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Technical Paper

Aerodynamic Development of the 2019 Chevrolet Corvette C7 ZR1

2019-04-02
2019-01-0665
This paper presents an overview of the aerodynamic development of the 2019 Chevrolet Corvette C7 ZR1. Extensive wind tunnel testing and computational fluid dynamics simulations were completed to engineer the ZR1’s aerodynamics to improve lift-to-drag efficiency and track capability over previous Corvette offerings. The ZR1 architecture changes posed many aerodynamic challenges including increased vehicle cooling, strict packaging demands, wider front track width, and aggressive exterior styling. Through motorsports-inspired aerodynamic development, the ZR1 was engineered to overcome these challenges through the creation of new devices such as a raised rear wing and front underwing. The resulting Standard ZR1 achieved a top speed of 212 mph making it the fastest Corvette ever [1]. Optionally, the ZR1 with the ZTK Performance Package provides the highest downforce of any Corvette, generating approximately 950 pounds at the ZTK’s top speed [1].
Journal Article

FWD Halfshaft Angle Optimization Using 12 Degree of Freedom Analytical Model

2017-06-05
2017-01-1770
This paper describes the development of an analytical method to assess and optimize halfshaft joint angles to avoid excessive 3rd halfshaft order vibrations during wide-open-throttle (WOT) and light drive-away events. The objective was to develop a test-correlated analytical model to assess and optimize driveline working angles during the virtual design phase of a vehicle program when packaging tradeoffs are decided. A twelve degree-of-freedom (12DOF) system model was constructed that comprehends halfshaft dynamic angle change, axle torque, powertrain (P/T) mount rate progression and axial forces generated by tripot type constant velocity (CV) joints. Note: “tripot” and “tripod” are alternate nomenclatures for the same type of joint. Simple lumped parameter models have historically been used for P/T mount optimization; however, this paper describes a method for using a lumped parameter model to also optimize driveline working angles.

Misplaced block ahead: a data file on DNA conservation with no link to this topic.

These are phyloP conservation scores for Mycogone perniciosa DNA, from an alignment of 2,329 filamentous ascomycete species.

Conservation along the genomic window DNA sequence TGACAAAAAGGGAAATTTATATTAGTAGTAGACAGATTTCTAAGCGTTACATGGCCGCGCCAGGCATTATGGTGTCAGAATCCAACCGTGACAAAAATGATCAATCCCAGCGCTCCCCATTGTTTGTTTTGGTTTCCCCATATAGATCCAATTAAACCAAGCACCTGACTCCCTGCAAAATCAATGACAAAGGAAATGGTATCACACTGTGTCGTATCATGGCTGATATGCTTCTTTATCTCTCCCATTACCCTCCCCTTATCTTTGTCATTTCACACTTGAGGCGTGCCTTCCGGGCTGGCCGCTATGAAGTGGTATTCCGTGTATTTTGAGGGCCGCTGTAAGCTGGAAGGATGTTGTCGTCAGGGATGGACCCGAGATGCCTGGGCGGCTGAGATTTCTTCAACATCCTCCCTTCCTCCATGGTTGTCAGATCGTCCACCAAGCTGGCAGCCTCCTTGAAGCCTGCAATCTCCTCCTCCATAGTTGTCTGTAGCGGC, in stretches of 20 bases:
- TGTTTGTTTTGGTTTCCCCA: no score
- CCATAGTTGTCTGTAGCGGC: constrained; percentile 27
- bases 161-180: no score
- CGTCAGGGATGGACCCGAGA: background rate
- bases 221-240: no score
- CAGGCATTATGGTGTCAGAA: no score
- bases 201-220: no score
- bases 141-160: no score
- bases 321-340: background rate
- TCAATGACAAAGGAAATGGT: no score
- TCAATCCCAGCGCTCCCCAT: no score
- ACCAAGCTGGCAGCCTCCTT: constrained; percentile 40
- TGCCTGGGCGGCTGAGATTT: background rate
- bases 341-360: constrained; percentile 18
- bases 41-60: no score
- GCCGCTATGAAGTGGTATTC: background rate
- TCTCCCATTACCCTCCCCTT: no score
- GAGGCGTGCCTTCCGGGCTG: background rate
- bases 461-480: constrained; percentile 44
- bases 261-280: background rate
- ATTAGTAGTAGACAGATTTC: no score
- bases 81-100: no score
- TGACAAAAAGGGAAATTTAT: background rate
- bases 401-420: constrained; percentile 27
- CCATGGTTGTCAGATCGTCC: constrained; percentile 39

Technical Paper

Design Enhancement of the Rear Composite Structure for the 2005 Chevrolet Corvette Coupe and Z06

2005-04-11
2005-01-0467
This paper describes the design and development of the rear compartment structure of the sixth generation Corvette, C6, which starts in the 2005 model year. The improved design integrates the rear compartment packaging to address issues seen on fifth generation Corvette, C5. The molded composite fiberglass reinforced, tub and surround panels are similar to the C5. These large panels are modified to fit the new styling theme of the C6, while also addressing the packaging requirements of the updated underbody structure and exhaust system. New composite side support brackets and cross car reinforcement combine to address several desired improvements. These side support brackets are designed to package the rear audio speakers, electrical modules, wiring and cable routing while also addressing build variation and localized stiffness improvement. The side brackets support the surround panel increasing the manufacturing control of the surround panel.
Technical Paper

GM's Evolving Epsilon Midsize Car Platform

2005-04-11
2005-01-1028
This paper reviews the history of the General Motor's Epsilon Platform from a Body Structure perspective. From the time that it was conceived in 1996 to the present, the platform has evolved to meet many changing requirements. The focus of this paper will cover basic body requirements such as crash performance, modal requirements, packaging issues, changes for wheelbase and powertrains, mass, different body styles, etc, including the differences between European and US requirements. It will demonstrate that this globally developed platform met all its initial requirements and continued to evolve over time to meet additional changing requirements.
Technical Paper

Impact of Ultra Thinwall Catalyst Substrates for TIER2 Emission Standards

2003-03-03
2003-01-0658
The impact of ultra thinwall catalysts on TIER2 emission performance, packaging and total system cost was evaluated. The primary focus was to compare ultra-thinwall and thinwall cell configurations (400/3, 400/4, 600/2, 600/3, 600/3 hex, 900/2, and 1200/2) with a baseline 600/4 at constant substrate volume, washcoat and PGM loading. Other areas investigated included the evaluation of decreasing catalyst volume while maintaining constant or increased mass transfer capabilities while holding washcoat and PGM loadings constant. The emissions impact of varying washcoat and PGM loading was measured on specific substrates, including a comparison of square to hex cell. Backpressure for each configuration was calculated with the Corning substrate pressure drop modeling tool. Converters were rapid aged on dynamometers reflecting approximately a 50,000 mile aged performance. Emission testing was completed using the FTP test cycle.
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